Watch part two
Two decades ago, as the world watched, thousands of Chinese students gathered in the iconic Tiananmen Square for weeks demanding democracy.
As far as the Chinese government was concerned, the protesters were unruly mobs rebelling against law and order.
The students and their supporters were violently removed by the military on June 4, 1989.
Now, 20 years later, there is still no consensus on how many people died. One government count puts the toll at 241 dead and 7,000 wounded, including security forces personnel. Other estimates put the number of dead into the thousands.
China has never allowed an independent investigation into the crackdown, and the number of victims remains a taboo subject.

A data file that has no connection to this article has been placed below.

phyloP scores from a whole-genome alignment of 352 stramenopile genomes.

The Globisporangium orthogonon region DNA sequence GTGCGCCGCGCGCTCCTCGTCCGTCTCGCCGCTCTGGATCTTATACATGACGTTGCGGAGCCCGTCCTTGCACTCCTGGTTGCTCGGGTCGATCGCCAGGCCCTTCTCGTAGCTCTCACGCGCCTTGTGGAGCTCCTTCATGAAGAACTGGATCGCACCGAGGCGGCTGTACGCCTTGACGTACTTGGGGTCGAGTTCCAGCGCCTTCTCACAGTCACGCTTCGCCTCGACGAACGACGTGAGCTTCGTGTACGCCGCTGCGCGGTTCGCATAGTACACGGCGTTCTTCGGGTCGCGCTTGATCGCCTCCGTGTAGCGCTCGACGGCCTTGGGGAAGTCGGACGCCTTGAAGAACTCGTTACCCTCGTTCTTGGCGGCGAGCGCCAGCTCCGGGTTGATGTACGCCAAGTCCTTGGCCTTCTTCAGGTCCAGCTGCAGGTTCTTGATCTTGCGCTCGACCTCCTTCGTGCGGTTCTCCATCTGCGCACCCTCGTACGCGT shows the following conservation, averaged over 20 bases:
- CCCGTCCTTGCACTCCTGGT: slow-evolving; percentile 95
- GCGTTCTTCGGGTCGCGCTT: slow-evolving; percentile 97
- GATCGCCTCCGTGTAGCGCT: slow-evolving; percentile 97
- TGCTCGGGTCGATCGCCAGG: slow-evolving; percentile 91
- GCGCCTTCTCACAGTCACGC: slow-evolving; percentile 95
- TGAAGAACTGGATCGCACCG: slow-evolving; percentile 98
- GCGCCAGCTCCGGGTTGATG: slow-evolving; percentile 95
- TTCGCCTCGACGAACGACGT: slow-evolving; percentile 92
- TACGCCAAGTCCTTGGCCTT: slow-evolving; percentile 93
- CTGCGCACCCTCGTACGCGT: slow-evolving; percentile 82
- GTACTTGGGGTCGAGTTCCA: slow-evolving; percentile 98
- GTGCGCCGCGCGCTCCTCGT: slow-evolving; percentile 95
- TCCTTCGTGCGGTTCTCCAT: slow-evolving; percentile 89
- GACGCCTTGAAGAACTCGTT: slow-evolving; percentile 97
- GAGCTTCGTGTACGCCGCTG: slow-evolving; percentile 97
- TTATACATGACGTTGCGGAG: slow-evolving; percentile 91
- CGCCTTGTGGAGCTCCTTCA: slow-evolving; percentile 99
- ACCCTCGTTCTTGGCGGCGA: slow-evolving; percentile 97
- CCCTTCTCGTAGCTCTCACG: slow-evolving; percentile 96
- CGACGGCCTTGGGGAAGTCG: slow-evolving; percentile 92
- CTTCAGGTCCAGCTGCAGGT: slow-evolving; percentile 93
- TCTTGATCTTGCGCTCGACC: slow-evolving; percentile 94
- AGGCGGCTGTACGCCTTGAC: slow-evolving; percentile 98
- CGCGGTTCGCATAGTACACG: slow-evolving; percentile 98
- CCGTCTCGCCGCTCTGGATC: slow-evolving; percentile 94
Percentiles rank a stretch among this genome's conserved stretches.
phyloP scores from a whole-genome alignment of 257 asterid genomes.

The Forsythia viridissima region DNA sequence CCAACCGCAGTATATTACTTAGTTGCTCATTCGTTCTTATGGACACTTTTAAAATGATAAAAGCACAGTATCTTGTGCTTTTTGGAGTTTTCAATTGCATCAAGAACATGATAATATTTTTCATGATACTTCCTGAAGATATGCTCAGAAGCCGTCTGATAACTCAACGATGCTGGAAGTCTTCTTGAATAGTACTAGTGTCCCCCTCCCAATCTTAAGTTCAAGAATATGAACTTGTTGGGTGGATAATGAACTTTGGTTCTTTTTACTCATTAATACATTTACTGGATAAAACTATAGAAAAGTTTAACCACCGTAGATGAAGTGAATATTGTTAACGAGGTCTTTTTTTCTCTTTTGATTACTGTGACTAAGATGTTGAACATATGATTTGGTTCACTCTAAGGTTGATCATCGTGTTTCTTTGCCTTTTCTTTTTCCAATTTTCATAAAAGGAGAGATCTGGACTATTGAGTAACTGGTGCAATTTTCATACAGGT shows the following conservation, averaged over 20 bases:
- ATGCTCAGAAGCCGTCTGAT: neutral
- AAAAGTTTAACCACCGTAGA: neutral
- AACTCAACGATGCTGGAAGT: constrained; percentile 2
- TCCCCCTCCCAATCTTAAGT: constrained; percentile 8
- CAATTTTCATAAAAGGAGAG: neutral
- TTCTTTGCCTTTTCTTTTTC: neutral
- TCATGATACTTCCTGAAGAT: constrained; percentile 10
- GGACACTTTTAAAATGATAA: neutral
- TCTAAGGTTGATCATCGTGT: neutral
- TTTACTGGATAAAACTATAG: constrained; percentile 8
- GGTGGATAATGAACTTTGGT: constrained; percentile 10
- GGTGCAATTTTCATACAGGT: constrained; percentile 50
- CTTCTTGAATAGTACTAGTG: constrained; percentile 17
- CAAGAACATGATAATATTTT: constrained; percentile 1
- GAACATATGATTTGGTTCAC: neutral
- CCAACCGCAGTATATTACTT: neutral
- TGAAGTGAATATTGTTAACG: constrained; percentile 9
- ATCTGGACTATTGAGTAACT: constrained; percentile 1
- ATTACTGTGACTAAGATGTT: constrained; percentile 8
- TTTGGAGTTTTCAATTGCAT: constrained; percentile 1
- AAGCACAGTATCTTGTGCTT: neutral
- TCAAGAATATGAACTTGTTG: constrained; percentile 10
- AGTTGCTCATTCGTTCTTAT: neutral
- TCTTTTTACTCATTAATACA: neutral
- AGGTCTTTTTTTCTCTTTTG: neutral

A lot has changed for China in the 20 years since the demonstrations. Supporters of the Chinese government advise people to let bygones be bygones, but pro-democracy advocates refuse to relegate their movement to history.
On Wednesday's Riz Khan we speak to Yang Jianli, a Tiananmen Square activist in 1989, about the state of democracy in China today.
Also joining the programme is John Delury, an asssociate director of the Center on US-China Relations and director of the China Boom Project at the Asia Society.
This episode of the Riz Khan show aired on Wednesday, July 3, 2009.